Most of the peasants lived in the caves or later in the ‘lamione’ a single-room on ground floor illuminated and aired just by the entry-door and a window above it.
The mule shed was inside the men’s residence: some times the manger was so close to the beds that during the night it was not unusual that the mule placed his muzzle on his master’s bed.
The furniture was simple. There was the bed with the mattress full of dry corn leaves so high that they needed a chair to get on it.
Close to the bed there was a chest for the laundry or a chest with drawers. On it there were usually one or more bell jars containing the patron saints and many relatives’ photos.
There were also: a large wood case containing wheat and fodder, a table (b’ffett) with one drawer, in which there were the tablecloth and the pieces of tin-coated cutlery, some chairs with woven straw fund, some wood stool (chiancodd) and various tools (hoes, scythes…).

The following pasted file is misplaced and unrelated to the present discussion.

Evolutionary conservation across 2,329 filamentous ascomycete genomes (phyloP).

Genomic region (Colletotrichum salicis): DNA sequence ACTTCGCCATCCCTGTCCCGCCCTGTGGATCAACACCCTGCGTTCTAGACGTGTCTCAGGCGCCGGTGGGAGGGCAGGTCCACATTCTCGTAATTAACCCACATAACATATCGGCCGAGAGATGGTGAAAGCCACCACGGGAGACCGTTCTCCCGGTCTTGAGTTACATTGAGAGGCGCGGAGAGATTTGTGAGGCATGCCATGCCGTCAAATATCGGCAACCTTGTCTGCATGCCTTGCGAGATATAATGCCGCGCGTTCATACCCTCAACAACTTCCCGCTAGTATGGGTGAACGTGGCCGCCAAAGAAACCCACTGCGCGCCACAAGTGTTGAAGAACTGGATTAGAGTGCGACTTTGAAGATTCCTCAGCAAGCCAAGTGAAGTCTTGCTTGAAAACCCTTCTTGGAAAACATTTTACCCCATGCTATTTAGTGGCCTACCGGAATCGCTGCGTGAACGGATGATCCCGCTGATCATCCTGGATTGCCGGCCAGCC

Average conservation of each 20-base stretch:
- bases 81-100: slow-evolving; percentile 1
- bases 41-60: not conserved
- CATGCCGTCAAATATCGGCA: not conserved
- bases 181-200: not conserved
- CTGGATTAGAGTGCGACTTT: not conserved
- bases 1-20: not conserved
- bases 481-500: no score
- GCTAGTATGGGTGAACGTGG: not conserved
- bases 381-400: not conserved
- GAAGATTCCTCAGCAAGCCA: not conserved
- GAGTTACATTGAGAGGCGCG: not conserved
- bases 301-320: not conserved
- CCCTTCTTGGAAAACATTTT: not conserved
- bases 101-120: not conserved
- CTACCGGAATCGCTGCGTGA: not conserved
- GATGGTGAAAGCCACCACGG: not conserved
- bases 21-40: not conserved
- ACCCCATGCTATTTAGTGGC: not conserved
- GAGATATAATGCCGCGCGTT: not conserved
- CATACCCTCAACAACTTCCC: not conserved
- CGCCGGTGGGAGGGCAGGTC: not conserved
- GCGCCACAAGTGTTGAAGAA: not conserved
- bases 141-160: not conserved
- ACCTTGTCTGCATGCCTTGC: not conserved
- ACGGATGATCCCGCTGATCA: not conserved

The children’s and grandparent’s beds were isolated with cloth curtains.
There were also hens, cat, dog and some times even the pig.
In the front part of the cave there was the kitchen or a rudimentary fireplace.
On the wall upon the bed there were pictures with religious representations.
In the bottom of the room the entry of the dark mule shed was visible and the stinky air from there spread all the time.